The Upstate Institute: Students Contribute to the Community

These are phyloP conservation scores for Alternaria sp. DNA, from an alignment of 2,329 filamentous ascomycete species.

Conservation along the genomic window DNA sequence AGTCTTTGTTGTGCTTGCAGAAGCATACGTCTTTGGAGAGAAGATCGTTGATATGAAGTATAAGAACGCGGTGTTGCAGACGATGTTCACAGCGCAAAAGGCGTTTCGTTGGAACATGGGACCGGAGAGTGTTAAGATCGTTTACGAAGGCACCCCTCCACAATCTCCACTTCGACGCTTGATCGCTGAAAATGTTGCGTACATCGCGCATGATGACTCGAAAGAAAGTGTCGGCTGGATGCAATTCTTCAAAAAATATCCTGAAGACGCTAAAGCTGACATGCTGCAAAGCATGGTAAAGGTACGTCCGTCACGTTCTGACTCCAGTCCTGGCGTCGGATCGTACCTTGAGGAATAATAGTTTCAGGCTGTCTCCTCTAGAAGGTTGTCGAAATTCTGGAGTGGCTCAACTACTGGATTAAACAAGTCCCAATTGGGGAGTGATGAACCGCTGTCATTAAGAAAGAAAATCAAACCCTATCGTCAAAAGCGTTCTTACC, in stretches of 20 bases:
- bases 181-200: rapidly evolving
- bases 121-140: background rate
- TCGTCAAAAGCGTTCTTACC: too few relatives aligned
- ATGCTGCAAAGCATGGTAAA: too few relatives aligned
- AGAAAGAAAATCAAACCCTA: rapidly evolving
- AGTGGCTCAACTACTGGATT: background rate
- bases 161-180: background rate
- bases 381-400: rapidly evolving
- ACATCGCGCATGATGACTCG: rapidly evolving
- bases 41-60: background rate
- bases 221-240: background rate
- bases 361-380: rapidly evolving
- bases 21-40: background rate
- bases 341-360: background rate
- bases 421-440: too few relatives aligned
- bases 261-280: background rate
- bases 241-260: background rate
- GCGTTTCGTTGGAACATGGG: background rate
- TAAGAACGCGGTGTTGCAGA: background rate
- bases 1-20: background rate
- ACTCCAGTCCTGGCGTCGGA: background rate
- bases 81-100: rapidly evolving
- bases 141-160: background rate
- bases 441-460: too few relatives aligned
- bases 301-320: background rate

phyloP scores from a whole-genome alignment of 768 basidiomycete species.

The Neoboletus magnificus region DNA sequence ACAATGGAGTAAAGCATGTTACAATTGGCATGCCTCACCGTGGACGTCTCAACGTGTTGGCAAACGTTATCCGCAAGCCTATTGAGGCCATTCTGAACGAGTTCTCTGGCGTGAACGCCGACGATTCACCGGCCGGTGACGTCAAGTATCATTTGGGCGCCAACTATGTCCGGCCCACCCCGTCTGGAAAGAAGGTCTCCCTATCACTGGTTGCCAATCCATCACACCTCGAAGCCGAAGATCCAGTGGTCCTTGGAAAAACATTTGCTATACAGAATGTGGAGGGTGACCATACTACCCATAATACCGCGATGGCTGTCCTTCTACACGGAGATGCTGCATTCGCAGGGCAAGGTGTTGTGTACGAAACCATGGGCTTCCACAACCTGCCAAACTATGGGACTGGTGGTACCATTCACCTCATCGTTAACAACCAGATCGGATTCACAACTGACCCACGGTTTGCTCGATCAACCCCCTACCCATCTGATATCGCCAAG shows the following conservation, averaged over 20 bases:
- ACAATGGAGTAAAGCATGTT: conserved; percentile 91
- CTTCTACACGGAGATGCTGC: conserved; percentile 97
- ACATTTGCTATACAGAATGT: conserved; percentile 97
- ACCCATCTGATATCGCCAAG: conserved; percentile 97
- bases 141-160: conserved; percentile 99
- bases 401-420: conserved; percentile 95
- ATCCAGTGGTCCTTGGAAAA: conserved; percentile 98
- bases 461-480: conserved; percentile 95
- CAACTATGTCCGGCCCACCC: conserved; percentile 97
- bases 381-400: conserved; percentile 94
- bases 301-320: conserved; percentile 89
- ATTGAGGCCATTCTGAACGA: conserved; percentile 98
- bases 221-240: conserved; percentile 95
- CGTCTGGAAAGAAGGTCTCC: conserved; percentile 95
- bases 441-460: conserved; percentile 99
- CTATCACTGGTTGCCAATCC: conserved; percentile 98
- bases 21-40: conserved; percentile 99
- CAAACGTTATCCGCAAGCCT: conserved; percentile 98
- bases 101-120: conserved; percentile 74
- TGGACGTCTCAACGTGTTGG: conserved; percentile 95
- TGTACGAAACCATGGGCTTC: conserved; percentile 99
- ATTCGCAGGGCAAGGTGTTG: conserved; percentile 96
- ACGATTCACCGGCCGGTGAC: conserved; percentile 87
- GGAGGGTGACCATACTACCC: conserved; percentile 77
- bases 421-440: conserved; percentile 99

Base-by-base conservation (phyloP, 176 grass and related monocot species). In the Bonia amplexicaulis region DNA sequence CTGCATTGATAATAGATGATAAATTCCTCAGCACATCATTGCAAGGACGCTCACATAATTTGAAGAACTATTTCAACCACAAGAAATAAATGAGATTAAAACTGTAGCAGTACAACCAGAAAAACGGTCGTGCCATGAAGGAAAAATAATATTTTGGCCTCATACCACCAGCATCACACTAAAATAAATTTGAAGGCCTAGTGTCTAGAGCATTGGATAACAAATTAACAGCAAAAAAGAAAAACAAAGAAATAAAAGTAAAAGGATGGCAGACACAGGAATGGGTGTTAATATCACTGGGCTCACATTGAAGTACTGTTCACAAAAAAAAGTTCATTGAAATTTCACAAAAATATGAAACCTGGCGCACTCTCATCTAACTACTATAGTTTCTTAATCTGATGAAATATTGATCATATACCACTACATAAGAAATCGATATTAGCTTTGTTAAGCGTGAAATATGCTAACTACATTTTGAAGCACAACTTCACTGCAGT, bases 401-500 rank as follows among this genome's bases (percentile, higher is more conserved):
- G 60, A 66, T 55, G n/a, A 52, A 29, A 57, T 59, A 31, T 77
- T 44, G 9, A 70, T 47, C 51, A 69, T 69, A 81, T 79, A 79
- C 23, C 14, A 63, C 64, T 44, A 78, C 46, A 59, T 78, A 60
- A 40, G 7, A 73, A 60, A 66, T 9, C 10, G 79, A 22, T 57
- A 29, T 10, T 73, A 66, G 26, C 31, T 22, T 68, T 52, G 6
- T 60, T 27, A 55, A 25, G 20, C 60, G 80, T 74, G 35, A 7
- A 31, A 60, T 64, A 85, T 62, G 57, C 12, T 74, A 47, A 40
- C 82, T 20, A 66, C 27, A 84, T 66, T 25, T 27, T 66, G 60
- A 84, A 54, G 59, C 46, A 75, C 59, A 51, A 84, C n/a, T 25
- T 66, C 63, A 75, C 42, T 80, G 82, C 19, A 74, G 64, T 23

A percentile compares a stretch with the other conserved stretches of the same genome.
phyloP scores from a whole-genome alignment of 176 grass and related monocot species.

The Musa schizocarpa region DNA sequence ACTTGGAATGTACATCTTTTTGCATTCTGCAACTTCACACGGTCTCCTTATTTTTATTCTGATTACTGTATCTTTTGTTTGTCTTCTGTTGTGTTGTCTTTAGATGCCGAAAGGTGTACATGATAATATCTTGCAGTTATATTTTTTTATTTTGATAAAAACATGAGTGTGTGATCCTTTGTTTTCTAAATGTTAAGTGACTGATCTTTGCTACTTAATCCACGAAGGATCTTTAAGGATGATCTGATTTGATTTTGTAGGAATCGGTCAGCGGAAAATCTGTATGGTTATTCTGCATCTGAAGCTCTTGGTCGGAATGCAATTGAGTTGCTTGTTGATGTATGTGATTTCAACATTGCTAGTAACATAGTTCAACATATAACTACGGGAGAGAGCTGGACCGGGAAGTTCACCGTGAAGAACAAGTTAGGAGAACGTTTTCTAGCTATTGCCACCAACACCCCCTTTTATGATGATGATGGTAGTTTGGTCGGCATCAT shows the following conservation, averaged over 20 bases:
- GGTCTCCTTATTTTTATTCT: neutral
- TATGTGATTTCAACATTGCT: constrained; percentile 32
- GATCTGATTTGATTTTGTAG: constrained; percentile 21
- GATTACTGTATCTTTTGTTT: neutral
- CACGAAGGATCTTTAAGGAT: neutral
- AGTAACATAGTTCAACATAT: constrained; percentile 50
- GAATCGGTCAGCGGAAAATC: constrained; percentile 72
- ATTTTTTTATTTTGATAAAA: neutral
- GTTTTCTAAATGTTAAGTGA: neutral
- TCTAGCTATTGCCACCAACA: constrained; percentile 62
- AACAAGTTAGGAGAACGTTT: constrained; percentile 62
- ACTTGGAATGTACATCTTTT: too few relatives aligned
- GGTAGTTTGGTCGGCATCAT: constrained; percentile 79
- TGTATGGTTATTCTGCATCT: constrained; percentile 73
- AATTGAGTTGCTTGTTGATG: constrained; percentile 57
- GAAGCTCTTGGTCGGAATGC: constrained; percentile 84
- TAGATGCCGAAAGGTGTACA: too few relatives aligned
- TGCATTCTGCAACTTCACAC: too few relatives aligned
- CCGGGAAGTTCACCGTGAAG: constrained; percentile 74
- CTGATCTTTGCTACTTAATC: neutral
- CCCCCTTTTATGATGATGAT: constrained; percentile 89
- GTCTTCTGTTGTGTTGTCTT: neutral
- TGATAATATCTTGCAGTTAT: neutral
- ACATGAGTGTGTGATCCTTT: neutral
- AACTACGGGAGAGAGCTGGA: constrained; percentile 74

It may well be the most incorrect perception Colgate students have of our local community. It is definitely the most repeated clich?e offered by students on those all too rare occasions when discussion turns to the community beyond the hill. Almost all of us have heard it or said it at one point or another: “Madison County is one of the poorest counties in New York State.” Madison County is not the poorest county in New York State. In fact, its nowhere near, ranking 24th in terms of median household income of the 62 counties in New York State. Unfortunately, it has become a truism of sorts among students, symptomatic of the collective student body’s overall lack of exposure to the region.From a report by Economics Professor and Associate Dean of the Faculty Jill Tiefenthaler, a few facts: 83.3 percent of the population in Madison County has completed at least a high school education, which is higher than New York state’s overall percentage 79.1. Compared to other Central New York counties, Madison County has a significantly higher percentage of residents with college degrees. As Director of The Upstate Institute, Tiefenthaler does a lot of work on the Upstate New York region. The Upstate Institute was created by Colgate in the Fall of 2003. The Upstate Institute’s mission statement reads: “The Upstate Institute creates linkages between Colgate University and the regional community to engage students, faculty, staff and residents in research and a reciprocal transfer of knowledge that will enhance the economic, social and cultural capacity of the area and sustain the environment. These projects provide a model of community collaboration and civic engagement for our students and within higher education. The Institute values scholarly collaboration as a way to support the region.” There are currently 26 Upstate Institute Faculty fellows and 15 Upstate Student Fellows working on projects ranging from an economic impact study of the Oneida Indian Nation to the development of local wind-power regulations. Tiefenthaler explains, “The Upstate Institute is involved in exploring the large question: How can institutions of higher learning contribute to the landscape in which they live?”Research like Tiefenthaler’s report is one way to do so. By amassing scholarly research related to the Upstate region, the Upstate Institute is meant to serve as a resource for those seeking expert knowledge about the region. Associate Professor of History Charles Banner-Haley is a native Upstate New Yorker with family roots dating back to the 1850s. His research of African Americans in Upstate New York began early in his graduate school years when he stood alone as the only historian doing work on the topic. According to Banner-Haley, there are now dozens studying the region’s African American history. Banner-Haley is currently working on a two-volume history of African Americans in Broome, Chemung, and Steuben Counties. Several other faculty members engage in collaborative projects with student fellows to lend their resources, expertise and practical support to local organizations. Seniors Meghan VanHorn, Kristin Coomber and Alison Yeltson have been working over the past semester for the Madison County Teen Institute Program. The Program teaches local teenagers valuable life and leadership skills that will help them to make healthy life choices and, in turn, influence their peers to do the same. Under the guidance of Associate Professor of Psychology Doug Johnson, Vanhorn, Coomber, and Yeltson analyzed surveys and data to compile a report in order to develop suggestions on how to improve the program’s success. “It is important,” says Yeltson, “because we are making a practical difference in their program, which has definite intent to benefit local communities.” Working in partnership with Madison County CAP and the Madison County Department of Social Sciences, COVE Director Marnie Terhune, Tiefenthaler and junior Carlee Leraris contribute their knowledge and expertise to the Volunteer Income Tax Assistance (VITA) program now in its third year. Stacy Alvord, who works with Colgate on the VITA program, serves as Executive Director of Madison County CAP. She serves on the Upstate Community Board consisting of regional non-profit directors, local businesspeople, development agency staff members, and health care representatives. Alvord credits “Dean Jane Pinchin for the vision to realize the potential of our region and by creating the Upstate Institute as a catalyst to building on our strengths. Together, we can do what no one can do alone. Upstate Institute shares with CAP a spirit of collaboration. I now serve on the Community Advisory Board for Upstate Institute and look forward to many more projects together with the students and professors at Colgate University.”The Upstate Institute was formally introduced to the campus body with Senator Hillary Rodham Clinton’s speech on the University’s theme of a “Dialogue on Higher Education and Upstate New York.” Senator Clinton’s visit was part of a conference organized by Dean Pinchin. The Senator’s speech focused on bringing economic growth to the region and was notable for angering the Canadians in attendance. Since its introduction, The Upstate Institute has thus far been a successful model of the service based learning pedagogy. But even before The Upstate Institute, faculty members have been involved in sponsoring scholarly research and service based learning programs throughout the region. For instance, Professor of Geography Ellen Kraly coupled her immigration and refugee research on Upstate New York to create a service based learning component that brings geography students together to work for the Utica Refugee Center. Students primarily assist the Center in English language training. Kraly says the project, which has been ongoing for the past 12 years, “gives students the opportunity to look more critically at the processes they are studying in scholarly work. It makes the literature come alive while also providing a source of assistance from our University – which has so many resources – to the community.” The Upstate Institute has complemented her work at the Center, providing a forum for interested faculty, administration and students to work collaboratively, to share their experiences and to create new ideas. Ultimately, Kraly is hoping “the Upstate Institute will bring tangible benefits – such as economic growth or greater institutional stability – to the community. I envision the Upstate Institute involving more students so that they can gain more knowledge and empathy, more connection to this area so that students can understand where their resources are coming from.” The Upstate Institute hopes to involve more students with the inauguration of the first session of its Field School this summer, hiring Student Fellows to work collaboratively with community organizations on projects ranging from economic development to environmental audits to social services. Similar to the departmental summer research programs, Student Fellows will receive a stipend of $3,750 and work for a period of ten weeks. Senior Kevin Casey McAvey worked as a Student Fellow this past summer, compiling a need-based assessment for Chenango County United Way. He is now at work on a welfare history of Madison County for the Department of Social Services. McAvey said his experience this past summer and this year working under Professor Tiefenthaler influenced him to apply to public policy graduate school where he will study social and welfare economics. McAvey says, “One of the best things to come out of The Upstate Institute is the things you learn about the local community and all that needs to be done in just the 20 miles that surround our campus.”As Alvord of CAP explains, “It is a win-win situation, CAP receives support for our mission and Upstate Institute is able to fulfill their mission of strengthening partnerships in the community to promote economic and community development.”Most importantly for students, The Upstate Institute gives “an opportunity to test their knowledge in real world settings, become engaged in the community and develop an awareness and appreciation for something larger than themselves.” With any luck, students might one day graduate with recollection of the region’s rich history, the cultural diversity of Utica, the abolitionist movement that flourished in the region during the 19th century, or the importance of protecting open spaces from development rather than a hands-off, apathetic notion of how poor the area is. The Upstate Institute is doing important work towards that ultimate end.